CRN Test Center: How To Set Up A Raspberry Pi

Internet Of Things

From smartphone apps to embedded devices, everyone these days has the chance to get involved with the Internet of Things. For building device prototypes, it doesn't get much easier than with Raspberry Pi, the ARM-based development board that can be purchased for as little as $25. Available from the U.K.-based Raspberry Pi Foundation, Raspberry Pi is a single board computer around which the Linux community has rallied like few others. The CRN Test Center spent a few hours setting one up, and we wanted to share the experience.

Pi Model B

The Model B has been available since February 2012 and is the foundation's best-seller. It's built around the Broadcom BCM2835 SoC, a low-power ARM processor that's optimized for multimedia performance. The chip contains Broadcom's VideoCore IV GPU, which can deliver Blu-ray-quality playback and 3-D graphics through OpenGL ES2.0 and OpenVG.

The Ultimate Kit

If the plan is to develop a prototype, the shopping list should include a few components beyond just the Pi board. To save time, we opted for the Ultimate Starter Kit, a $75 bundle that includes a Model B board and 512-KB RAM and power supply, a pre-tested Wi-Fi USB dongle, USB breakout cable, a "breadboard" for accessing the card's general-purpose IO header, and an 8-GB SD card with the "NOOBS" Linux selector program pre-installed. This part alone made the kit worth the added price. Find out why next.

We Were All NOOBS Once

NOOBS is a clever acronym meaning "New Out Of Box Software," and it's the single most important component for quickly bringing up the Raspberry Pi. For the newbie, just getting a bootable image on an SD card could require hours of learning through trial and error. Not only does NOOBS boot right out of the box, it presents a menu of specialized Linux versions tailored for specific applications of the board. Selecting any one of these will reformat the SD card and set it up to boot from that version from then on.

Make The Connections

But we're getting ahead of ourselves. The first thing to do is connect the Pi to a monitor (preferably using the HDMI port, but the composite connector works too). We used the GeChic OnLap 1301, which gets its power from a USB port (we supplied a separate power supply). Next insert the SD card, Wi-Fi dongle, keyboard and mouse. We were able to get by using just the Pi's two USB connectors because our keyboard also supplies a USB hub with two ports. Add a hub if needed. Connect the power last, and then plug in the adapter.

Install Linux

Since we were setting up with no specific application in mind, we installed the "recommended" Raspian Linux, a version of Debian for Pi. Other distributions also will boot on the Pi, and cater to media capture, playback or small-footprint applications. Don't worry about making the wrong choice; the NOOBS image and all of its distros are at the NOOBS download page. Install with these directions or by using ApplePi-Baker for Mac. The entire installation process takes about 20 minutes, after which the board booted into a configurator tool, covered next.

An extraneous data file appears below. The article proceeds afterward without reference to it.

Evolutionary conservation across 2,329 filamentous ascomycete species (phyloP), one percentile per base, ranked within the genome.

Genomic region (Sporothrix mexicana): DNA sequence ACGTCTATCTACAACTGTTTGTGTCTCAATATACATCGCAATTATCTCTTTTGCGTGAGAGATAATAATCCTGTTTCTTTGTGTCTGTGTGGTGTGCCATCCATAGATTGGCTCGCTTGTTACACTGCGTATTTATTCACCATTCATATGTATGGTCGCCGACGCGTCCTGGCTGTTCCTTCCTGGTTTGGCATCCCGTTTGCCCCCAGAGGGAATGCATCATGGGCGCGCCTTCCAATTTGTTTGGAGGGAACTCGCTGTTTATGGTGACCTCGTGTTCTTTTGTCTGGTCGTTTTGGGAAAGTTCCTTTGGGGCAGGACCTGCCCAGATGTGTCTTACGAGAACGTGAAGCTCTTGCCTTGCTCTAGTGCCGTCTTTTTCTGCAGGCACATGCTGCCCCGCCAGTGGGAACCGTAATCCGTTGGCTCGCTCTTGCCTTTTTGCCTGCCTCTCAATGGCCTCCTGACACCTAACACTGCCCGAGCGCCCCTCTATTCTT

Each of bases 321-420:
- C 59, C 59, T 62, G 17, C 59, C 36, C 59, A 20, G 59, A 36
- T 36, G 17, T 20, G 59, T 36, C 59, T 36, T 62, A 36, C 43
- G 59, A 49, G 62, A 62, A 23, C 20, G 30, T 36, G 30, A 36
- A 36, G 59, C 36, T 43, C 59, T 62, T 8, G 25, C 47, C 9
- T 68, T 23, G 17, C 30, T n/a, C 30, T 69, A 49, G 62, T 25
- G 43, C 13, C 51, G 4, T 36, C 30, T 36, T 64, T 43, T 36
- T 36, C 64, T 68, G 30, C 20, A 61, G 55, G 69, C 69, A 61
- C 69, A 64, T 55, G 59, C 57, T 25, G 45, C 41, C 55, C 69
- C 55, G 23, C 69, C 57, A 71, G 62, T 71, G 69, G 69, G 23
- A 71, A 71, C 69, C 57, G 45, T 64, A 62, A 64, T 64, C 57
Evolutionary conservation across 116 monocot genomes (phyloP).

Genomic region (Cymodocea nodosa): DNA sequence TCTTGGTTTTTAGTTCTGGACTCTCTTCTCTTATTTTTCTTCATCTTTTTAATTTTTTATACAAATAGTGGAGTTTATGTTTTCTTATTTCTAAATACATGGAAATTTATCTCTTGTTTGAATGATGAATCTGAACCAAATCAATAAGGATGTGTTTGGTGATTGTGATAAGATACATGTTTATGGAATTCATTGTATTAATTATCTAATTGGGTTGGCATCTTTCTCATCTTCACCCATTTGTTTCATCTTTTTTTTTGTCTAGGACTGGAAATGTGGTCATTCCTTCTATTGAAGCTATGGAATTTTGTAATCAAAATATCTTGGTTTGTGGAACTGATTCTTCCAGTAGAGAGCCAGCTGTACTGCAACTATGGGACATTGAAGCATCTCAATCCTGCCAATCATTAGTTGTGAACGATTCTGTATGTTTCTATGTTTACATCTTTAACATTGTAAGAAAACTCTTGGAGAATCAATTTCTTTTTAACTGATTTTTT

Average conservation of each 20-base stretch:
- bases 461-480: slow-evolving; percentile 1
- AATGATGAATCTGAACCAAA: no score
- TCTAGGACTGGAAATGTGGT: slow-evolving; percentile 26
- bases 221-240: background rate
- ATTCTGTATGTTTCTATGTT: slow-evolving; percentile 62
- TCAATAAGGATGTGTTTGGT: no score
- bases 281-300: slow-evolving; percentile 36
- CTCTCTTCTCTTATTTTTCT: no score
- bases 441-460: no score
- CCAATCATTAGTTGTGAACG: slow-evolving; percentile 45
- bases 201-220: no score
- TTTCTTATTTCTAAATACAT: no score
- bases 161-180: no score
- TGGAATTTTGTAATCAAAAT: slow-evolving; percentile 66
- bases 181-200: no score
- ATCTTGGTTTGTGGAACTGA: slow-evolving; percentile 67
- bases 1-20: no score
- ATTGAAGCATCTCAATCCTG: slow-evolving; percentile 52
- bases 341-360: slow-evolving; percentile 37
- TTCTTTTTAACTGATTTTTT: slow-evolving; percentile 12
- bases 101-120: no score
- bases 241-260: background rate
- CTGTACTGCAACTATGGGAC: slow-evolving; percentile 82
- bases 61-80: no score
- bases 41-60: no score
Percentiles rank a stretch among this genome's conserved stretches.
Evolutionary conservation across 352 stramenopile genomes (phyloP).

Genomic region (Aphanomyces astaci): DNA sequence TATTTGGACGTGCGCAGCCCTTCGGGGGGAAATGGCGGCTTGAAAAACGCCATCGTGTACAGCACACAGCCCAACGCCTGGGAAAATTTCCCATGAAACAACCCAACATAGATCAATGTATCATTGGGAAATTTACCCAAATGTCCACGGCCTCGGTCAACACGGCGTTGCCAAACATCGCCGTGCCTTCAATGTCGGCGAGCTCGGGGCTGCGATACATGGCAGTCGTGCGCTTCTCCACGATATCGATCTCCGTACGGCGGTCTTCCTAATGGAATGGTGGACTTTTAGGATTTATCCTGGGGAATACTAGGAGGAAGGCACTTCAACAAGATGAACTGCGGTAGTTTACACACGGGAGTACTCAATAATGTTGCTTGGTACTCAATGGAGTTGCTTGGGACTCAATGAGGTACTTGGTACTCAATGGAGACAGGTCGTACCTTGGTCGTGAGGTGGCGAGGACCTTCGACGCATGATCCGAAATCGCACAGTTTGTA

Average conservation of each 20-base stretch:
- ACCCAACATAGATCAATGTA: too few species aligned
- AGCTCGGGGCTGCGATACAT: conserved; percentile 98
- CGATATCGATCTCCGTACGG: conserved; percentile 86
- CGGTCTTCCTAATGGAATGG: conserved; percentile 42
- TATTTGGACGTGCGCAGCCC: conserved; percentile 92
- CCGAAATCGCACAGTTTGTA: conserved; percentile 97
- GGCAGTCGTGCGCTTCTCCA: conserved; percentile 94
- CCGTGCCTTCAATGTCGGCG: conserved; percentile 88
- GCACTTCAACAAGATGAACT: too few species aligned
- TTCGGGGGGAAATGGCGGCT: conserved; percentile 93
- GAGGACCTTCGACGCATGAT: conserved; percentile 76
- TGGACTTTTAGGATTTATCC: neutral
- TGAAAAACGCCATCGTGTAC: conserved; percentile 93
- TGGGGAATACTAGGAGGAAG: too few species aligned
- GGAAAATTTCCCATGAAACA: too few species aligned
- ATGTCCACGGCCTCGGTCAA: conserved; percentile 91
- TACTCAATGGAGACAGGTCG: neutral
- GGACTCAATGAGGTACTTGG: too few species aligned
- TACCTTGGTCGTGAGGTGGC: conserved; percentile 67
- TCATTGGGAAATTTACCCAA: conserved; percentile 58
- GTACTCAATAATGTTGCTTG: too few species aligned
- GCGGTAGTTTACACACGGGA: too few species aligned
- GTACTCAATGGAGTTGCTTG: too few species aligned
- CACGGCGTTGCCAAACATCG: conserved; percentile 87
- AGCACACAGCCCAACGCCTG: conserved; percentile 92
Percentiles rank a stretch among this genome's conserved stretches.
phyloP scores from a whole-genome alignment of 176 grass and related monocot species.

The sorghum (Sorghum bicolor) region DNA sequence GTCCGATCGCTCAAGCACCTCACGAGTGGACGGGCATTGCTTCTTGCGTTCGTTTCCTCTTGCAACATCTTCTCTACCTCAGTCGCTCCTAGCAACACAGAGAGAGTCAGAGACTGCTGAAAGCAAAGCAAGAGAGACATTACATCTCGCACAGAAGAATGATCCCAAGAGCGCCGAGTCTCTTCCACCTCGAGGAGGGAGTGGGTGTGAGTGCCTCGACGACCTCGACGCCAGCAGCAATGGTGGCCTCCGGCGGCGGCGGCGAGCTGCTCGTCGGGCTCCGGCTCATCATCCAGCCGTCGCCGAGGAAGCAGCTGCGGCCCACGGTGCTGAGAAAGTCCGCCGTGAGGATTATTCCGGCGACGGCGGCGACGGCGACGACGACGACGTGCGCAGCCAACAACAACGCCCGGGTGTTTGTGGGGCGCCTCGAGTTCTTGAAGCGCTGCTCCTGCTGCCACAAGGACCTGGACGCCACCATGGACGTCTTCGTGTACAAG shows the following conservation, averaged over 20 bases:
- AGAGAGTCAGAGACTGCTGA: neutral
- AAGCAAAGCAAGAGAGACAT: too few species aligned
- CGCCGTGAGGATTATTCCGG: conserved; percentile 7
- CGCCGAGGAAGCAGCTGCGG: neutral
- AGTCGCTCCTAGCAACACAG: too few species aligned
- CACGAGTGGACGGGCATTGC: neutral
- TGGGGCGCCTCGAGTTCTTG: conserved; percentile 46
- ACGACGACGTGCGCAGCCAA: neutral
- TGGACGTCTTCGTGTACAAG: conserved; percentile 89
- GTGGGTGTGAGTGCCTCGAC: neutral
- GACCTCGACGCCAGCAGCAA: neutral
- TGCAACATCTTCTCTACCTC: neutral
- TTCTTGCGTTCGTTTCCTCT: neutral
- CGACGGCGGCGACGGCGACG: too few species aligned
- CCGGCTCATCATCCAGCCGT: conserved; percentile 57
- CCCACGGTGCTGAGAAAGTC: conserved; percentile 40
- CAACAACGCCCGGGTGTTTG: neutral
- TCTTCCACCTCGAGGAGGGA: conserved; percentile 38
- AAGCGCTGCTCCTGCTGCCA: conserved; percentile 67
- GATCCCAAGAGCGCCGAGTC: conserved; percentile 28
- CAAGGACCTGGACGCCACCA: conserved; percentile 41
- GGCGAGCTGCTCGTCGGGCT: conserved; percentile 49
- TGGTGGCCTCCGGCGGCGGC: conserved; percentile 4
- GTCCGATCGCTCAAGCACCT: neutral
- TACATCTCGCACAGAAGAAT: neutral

Raspian Settings

When the Raspian configuration menu comes up after first boot, it's a good idea to check that everything's set according to plan. The default settings are mostly good, but we confirmed that we'd be booting into the GUI, changed the default password, set our time zone and other locale settings, and enabled SSH for remote access from a laptop. Options to skip at first include overscan (unless there's monitor trouble), memory split (between CPU and GPU) and overclock. It's also a good idea to expand the root file system (rootfs), but NOOBS may already have done that.

Connect To Wi-Fi, Update OS

Next we activated Wi-Fi and connecedt to the Internet. After booting into the Raspian Linux GUI (or typing "startx" from the command line), open the "WiFi Config" tool and enter the Wi-Fi's SSID and other info in the Network Config dialog. Once connected, open a terminal window by clicking in the lower left-hand corner of the screen (where Windows' Start menu would be) and run "Terminal" from the "Other" menu. First run "sudo apt-get install rpi-update" to make sure the "rpi-update" command is available. Then run "sudo rpi-update" to perform the update. After that, Raspberry Pi is ready to be your development platform.

Next Steps

Installing apps on Raspian is done like Debian and other Linux distros. If Java is part of the plan, we recommend a great tutorial by Oracle's Bill Courington and Gary Collins that describes how to run Java SE on Raspberry Pi in less than an hour. There are tons of additional Pi resources, including the FAQ page,'s Pi for Beginners and the Pi Hut's Quick Start Guide. When done for the day, avoid file corruption by shutting down Pi using the "sudo shutdown -h now" command.